I had liked to pretend a forest existed on the other side of the apartment balcony’s wall. When sitting in the camp chair, looking at the sky at just the right angle it was believable that there was only a forest because all I could see was blue sky and dark green pines. But the landlords decided to cut down the trees that were too close to the complex. Now my forest is gone.
Below the balcony wall, there’s a parking lot, two dumpsters, dead grass. Mattresses, desks, recliners, lamps, and other furniture left behind during the move blocked access to the dumpster. Still, people rummaged through the garbage, seeking pop cans and bottles.
At night, after the massacre of the pine trees, I hear the marital arguments from the tenants all around, the slamming of car doors, the rev of engines. In the morning, the crows caw, fight over the litter, and they’re probably the ones who scared away the little birds.
I had went for a walk around the complex as brutes cut down the trees with the loudest of chainsaws. The complex smelled like a Home Depot lumber yard. Dismembered pine trees lay scattered around, and tenants from the low-rise apartments grabbed arm fulls of wood for their fire place; winter was coming after all. Sawdust was raked into a pile much like autumn leaves.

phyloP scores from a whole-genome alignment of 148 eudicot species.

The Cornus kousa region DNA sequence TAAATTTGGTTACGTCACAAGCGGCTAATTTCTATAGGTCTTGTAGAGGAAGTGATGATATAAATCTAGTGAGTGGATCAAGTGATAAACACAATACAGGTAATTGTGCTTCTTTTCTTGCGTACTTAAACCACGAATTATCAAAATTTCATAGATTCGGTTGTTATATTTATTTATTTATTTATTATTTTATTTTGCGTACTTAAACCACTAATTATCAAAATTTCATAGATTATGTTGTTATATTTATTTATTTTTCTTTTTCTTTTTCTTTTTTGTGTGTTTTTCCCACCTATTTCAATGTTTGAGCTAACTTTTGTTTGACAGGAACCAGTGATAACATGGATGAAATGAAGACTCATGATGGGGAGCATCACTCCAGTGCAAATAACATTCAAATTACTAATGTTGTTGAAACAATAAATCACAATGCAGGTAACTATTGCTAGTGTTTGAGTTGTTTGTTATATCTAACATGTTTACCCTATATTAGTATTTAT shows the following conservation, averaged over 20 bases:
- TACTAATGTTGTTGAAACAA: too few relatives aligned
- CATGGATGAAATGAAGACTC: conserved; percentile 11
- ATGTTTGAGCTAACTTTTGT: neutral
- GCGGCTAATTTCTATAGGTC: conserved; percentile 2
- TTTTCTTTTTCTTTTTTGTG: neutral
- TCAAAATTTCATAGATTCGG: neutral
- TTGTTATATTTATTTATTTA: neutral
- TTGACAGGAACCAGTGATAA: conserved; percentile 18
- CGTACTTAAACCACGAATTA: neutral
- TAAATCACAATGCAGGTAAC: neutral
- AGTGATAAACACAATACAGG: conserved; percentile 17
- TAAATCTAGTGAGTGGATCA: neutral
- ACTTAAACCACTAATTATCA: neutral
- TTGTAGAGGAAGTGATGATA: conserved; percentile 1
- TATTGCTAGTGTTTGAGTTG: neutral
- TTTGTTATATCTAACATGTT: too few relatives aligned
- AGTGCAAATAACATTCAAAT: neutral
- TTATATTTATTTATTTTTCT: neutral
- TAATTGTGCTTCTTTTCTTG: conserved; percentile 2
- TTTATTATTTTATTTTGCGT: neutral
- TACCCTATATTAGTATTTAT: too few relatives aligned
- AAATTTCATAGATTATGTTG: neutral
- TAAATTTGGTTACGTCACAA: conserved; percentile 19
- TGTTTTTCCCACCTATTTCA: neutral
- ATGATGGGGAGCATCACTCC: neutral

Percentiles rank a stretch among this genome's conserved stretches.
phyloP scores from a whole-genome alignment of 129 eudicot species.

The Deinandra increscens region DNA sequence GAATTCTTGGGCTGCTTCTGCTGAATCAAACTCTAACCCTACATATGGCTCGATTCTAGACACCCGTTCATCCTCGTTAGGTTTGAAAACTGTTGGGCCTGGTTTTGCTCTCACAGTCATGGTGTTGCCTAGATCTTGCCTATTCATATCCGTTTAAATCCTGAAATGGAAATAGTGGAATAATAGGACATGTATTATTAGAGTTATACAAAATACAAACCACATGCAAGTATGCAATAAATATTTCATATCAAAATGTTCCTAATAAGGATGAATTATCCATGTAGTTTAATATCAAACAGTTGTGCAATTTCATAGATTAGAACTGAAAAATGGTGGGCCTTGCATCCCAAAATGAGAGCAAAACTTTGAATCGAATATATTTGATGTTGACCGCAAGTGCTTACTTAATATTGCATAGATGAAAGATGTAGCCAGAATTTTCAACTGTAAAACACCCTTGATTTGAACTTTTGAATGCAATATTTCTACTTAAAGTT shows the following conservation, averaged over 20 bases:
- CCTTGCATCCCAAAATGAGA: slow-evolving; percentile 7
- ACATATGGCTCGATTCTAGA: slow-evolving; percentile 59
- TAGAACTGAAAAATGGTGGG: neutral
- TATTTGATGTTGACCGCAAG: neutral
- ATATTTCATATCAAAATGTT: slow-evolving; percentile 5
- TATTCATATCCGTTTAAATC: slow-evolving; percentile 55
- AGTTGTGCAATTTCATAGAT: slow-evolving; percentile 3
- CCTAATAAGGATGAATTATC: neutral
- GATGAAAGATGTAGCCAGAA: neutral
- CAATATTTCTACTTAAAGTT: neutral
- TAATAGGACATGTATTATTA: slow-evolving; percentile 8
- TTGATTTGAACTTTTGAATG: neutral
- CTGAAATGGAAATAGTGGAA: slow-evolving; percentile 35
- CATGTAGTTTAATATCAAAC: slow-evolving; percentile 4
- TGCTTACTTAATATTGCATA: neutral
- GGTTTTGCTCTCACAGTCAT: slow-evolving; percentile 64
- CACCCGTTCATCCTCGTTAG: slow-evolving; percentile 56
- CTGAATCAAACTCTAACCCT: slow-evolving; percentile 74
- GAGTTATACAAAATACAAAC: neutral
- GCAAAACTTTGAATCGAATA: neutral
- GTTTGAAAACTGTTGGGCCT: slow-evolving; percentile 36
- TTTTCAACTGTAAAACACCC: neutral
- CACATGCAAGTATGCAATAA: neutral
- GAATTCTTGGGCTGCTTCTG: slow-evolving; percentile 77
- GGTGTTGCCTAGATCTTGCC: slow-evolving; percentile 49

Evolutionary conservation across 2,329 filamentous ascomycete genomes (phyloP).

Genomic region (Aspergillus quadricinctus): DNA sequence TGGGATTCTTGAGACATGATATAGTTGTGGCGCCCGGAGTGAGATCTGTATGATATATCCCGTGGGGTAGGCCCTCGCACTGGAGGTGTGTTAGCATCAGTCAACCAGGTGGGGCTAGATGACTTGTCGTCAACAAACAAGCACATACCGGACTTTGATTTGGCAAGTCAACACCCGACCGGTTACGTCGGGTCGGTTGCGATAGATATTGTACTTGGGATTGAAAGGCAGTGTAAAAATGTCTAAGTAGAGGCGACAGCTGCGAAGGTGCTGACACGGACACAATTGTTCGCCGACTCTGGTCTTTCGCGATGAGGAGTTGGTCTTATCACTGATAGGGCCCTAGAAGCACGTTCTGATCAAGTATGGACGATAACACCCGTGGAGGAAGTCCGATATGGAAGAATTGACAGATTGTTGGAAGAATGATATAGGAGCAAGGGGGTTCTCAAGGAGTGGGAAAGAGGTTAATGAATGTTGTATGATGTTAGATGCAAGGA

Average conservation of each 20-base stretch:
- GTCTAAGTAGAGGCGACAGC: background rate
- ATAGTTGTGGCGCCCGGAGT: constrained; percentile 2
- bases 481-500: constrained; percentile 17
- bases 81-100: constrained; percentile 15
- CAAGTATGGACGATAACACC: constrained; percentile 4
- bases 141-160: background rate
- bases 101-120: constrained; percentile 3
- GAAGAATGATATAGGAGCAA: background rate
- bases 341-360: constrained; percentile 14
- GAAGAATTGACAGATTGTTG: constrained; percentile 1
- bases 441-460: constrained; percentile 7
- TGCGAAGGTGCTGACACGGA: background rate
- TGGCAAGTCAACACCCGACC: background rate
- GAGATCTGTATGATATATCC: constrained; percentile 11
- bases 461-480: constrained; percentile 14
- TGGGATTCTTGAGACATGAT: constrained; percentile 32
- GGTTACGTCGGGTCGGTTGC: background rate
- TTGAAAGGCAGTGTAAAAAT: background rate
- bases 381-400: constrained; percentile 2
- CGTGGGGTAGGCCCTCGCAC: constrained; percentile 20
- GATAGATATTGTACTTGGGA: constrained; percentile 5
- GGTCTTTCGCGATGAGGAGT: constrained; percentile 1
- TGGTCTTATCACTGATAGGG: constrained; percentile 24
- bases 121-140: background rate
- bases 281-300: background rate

It’s not like those pine trees planted themselves as close to the building as possible. The landlords did.
I’m not a tree hugger, or a green earth freak, or an advocate for organic foods. I’m not even a vegan. Personally, I think those kinds people are insane, but I did think of ways I could have prevented my forest from being chopped down to make room for more parking lot.
Each tree that was murdered had an orange ring painted around its base. Sneaking around at night with brown paint was one solution that crossed my mind. I could have found myself tree spikes, hammed them into the pines, and watched from my balcony as the brutes’s equipment was ruined. The most drastic plan of action I had — of course when I was half asleep — was to tie myself to a tree with an orange stripe, and yell, “You’ll have to severe me in half along with this tree, bitches!”
I’m sure I would’ve been beaten by batons, and I would’ve choked on tear gas, and finally have my hands cuffed behind my back. Then called crazy by every one I know.
So I sit in the camp chair, and look out into an empty sky. I guess the magpies will have to hang out at the electrical poles.